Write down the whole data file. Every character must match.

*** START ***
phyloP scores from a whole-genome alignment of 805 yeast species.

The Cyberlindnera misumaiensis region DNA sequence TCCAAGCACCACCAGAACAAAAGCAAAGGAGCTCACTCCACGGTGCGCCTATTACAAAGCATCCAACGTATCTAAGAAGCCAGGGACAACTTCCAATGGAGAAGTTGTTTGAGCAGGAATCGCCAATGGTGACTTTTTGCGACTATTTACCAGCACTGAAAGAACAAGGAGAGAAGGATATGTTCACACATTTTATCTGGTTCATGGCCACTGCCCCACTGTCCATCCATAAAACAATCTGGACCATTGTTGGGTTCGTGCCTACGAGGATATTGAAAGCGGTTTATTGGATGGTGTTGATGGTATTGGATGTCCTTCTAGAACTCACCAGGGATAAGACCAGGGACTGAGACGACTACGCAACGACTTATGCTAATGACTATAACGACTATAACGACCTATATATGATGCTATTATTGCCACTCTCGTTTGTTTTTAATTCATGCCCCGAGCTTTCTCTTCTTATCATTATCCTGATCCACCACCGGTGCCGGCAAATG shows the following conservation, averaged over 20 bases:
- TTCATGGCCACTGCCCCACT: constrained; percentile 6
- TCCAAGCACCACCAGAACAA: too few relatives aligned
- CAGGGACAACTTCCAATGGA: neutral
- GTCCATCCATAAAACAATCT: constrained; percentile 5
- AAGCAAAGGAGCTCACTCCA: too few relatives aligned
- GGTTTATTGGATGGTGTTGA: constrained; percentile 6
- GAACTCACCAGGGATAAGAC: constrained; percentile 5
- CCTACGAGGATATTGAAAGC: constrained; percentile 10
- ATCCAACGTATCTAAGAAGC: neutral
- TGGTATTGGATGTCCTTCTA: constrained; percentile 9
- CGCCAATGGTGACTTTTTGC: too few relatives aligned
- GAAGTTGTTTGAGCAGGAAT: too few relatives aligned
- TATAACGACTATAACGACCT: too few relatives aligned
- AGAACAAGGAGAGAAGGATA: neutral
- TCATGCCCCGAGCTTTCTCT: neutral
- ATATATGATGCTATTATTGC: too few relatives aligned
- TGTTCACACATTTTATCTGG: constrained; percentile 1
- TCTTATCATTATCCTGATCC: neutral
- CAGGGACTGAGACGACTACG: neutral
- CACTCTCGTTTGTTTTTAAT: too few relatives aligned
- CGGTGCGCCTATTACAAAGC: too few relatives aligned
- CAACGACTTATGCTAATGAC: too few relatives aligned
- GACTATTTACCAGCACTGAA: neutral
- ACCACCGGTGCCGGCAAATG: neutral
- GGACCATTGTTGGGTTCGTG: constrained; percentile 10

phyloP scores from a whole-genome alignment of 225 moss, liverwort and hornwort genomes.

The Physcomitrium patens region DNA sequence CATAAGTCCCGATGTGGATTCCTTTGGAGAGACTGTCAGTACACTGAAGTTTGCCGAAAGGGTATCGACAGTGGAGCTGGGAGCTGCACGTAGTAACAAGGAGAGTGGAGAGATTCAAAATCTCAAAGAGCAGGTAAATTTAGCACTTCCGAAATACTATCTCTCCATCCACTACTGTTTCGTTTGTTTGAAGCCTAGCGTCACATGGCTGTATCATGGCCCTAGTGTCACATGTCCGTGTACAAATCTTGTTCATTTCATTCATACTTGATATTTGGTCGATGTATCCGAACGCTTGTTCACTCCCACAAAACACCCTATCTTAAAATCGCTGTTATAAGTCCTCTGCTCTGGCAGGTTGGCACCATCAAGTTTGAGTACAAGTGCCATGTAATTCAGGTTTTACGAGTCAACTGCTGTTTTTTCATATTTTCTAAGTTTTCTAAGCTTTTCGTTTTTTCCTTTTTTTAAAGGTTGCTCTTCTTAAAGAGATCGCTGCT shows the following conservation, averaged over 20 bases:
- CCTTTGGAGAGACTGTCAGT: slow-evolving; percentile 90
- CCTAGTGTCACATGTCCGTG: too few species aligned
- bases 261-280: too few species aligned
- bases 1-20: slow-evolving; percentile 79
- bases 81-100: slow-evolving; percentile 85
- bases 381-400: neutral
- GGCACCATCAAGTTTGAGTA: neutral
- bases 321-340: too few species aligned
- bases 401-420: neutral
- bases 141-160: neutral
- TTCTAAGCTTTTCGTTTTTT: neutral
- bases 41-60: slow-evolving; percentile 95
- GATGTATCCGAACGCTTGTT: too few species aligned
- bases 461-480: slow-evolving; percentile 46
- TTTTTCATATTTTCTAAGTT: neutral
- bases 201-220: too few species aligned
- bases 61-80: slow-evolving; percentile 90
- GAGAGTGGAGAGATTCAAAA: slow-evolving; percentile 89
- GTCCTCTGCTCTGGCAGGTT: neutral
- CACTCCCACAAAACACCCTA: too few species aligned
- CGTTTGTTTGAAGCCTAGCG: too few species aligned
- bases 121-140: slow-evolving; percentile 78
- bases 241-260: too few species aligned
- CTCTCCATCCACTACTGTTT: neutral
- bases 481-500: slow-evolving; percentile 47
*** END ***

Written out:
phyloP scores from a whole-genome alignment of 805 yeast species.

The Cyberlindnera misumaiensis region DNA sequence TCCAAGCACCACCAGAACAAAAGCAAAGGAGCTCACTCCACGGTGCGCCTATTACAAAGCATCCAACGTATCTAAGAAGCCAGGGACAACTTCCAATGGAGAAGTTGTTTGAGCAGGAATCGCCAATGGTGACTTTTTGCGACTATTTACCAGCACTGAAAGAACAAGGAGAGAAGGATATGTTCACACATTTTATCTGGTTCATGGCCACTGCCCCACTGTCCATCCATAAAACAATCTGGACCATTGTTGGGTTCGTGCCTACGAGGATATTGAAAGCGGTTTATTGGATGGTGTTGATGGTATTGGATGTCCTTCTAGAACTCACCAGGGATAAGACCAGGGACTGAGACGACTACGCAACGACTTATGCTAATGACTATAACGACTATAACGACCTATATATGATGCTATTATTGCCACTCTCGTTTGTTTTTAATTCATGCCCCGAGCTTTCTCTTCTTATCATTATCCTGATCCACCACCGGTGCCGGCAAATG shows the following conservation, averaged over 20 bases:
- TTCATGGCCACTGCCCCACT: constrained; percentile 6
- TCCAAGCACCACCAGAACAA: too few relatives aligned
- CAGGGACAACTTCCAATGGA: neutral
- GTCCATCCATAAAACAATCT: constrained; percentile 5
- AAGCAAAGGAGCTCACTCCA: too few relatives aligned
- GGTTTATTGGATGGTGTTGA: constrained; percentile 6
- GAACTCACCAGGGATAAGAC: constrained; percentile 5
- CCTACGAGGATATTGAAAGC: constrained; percentile 10
- ATCCAACGTATCTAAGAAGC: neutral
- TGGTATTGGATGTCCTTCTA: constrained; percentile 9
- CGCCAATGGTGACTTTTTGC: too few relatives aligned
- GAAGTTGTTTGAGCAGGAAT: too few relatives aligned
- TATAACGACTATAACGACCT: too few relatives aligned
- AGAACAAGGAGAGAAGGATA: neutral
- TCATGCCCCGAGCTTTCTCT: neutral
- ATATATGATGCTATTATTGC: too few relatives aligned
- TGTTCACACATTTTATCTGG: constrained; percentile 1
- TCTTATCATTATCCTGATCC: neutral
- CAGGGACTGAGACGACTACG: neutral
- CACTCTCGTTTGTTTTTAAT: too few relatives aligned
- CGGTGCGCCTATTACAAAGC: too few relatives aligned
- CAACGACTTATGCTAATGAC: too few relatives aligned
- GACTATTTACCAGCACTGAA: neutral
- ACCACCGGTGCCGGCAAATG: neutral
- GGACCATTGTTGGGTTCGTG: constrained; percentile 10

phyloP scores from a whole-genome alignment of 225 moss, liverwort and hornwort genomes.

The Physcomitrium patens region DNA sequence CATAAGTCCCGATGTGGATTCCTTTGGAGAGACTGTCAGTACACTGAAGTTTGCCGAAAGGGTATCGACAGTGGAGCTGGGAGCTGCACGTAGTAACAAGGAGAGTGGAGAGATTCAAAATCTCAAAGAGCAGGTAAATTTAGCACTTCCGAAATACTATCTCTCCATCCACTACTGTTTCGTTTGTTTGAAGCCTAGCGTCACATGGCTGTATCATGGCCCTAGTGTCACATGTCCGTGTACAAATCTTGTTCATTTCATTCATACTTGATATTTGGTCGATGTATCCGAACGCTTGTTCACTCCCACAAAACACCCTATCTTAAAATCGCTGTTATAAGTCCTCTGCTCTGGCAGGTTGGCACCATCAAGTTTGAGTACAAGTGCCATGTAATTCAGGTTTTACGAGTCAACTGCTGTTTTTTCATATTTTCTAAGTTTTCTAAGCTTTTCGTTTTTTCCTTTTTTTAAAGGTTGCTCTTCTTAAAGAGATCGCTGCT shows the following conservation, averaged over 20 bases:
- CCTTTGGAGAGACTGTCAGT: slow-evolving; percentile 90
- CCTAGTGTCACATGTCCGTG: too few species aligned
- bases 261-280: too few species aligned
- bases 1-20: slow-evolving; percentile 79
- bases 81-100: slow-evolving; percentile 85
- bases 381-400: neutral
- GGCACCATCAAGTTTGAGTA: neutral
- bases 321-340: too few species aligned
- bases 401-420: neutral
- bases 141-160: neutral
- TTCTAAGCTTTTCGTTTTTT: neutral
- bases 41-60: slow-evolving; percentile 95
- GATGTATCCGAACGCTTGTT: too few species aligned
- bases 461-480: slow-evolving; percentile 46
- TTTTTCATATTTTCTAAGTT: neutral
- bases 201-220: too few species aligned
- bases 61-80: slow-evolving; percentile 90
- GAGAGTGGAGAGATTCAAAA: slow-evolving; percentile 89
- GTCCTCTGCTCTGGCAGGTT: neutral
- CACTCCCACAAAACACCCTA: too few species aligned
- CGTTTGTTTGAAGCCTAGCG: too few species aligned
- bases 121-140: slow-evolving; percentile 78
- bases 241-260: too few species aligned
- CTCTCCATCCACTACTGTTT: neutral
- bases 481-500: slow-evolving; percentile 47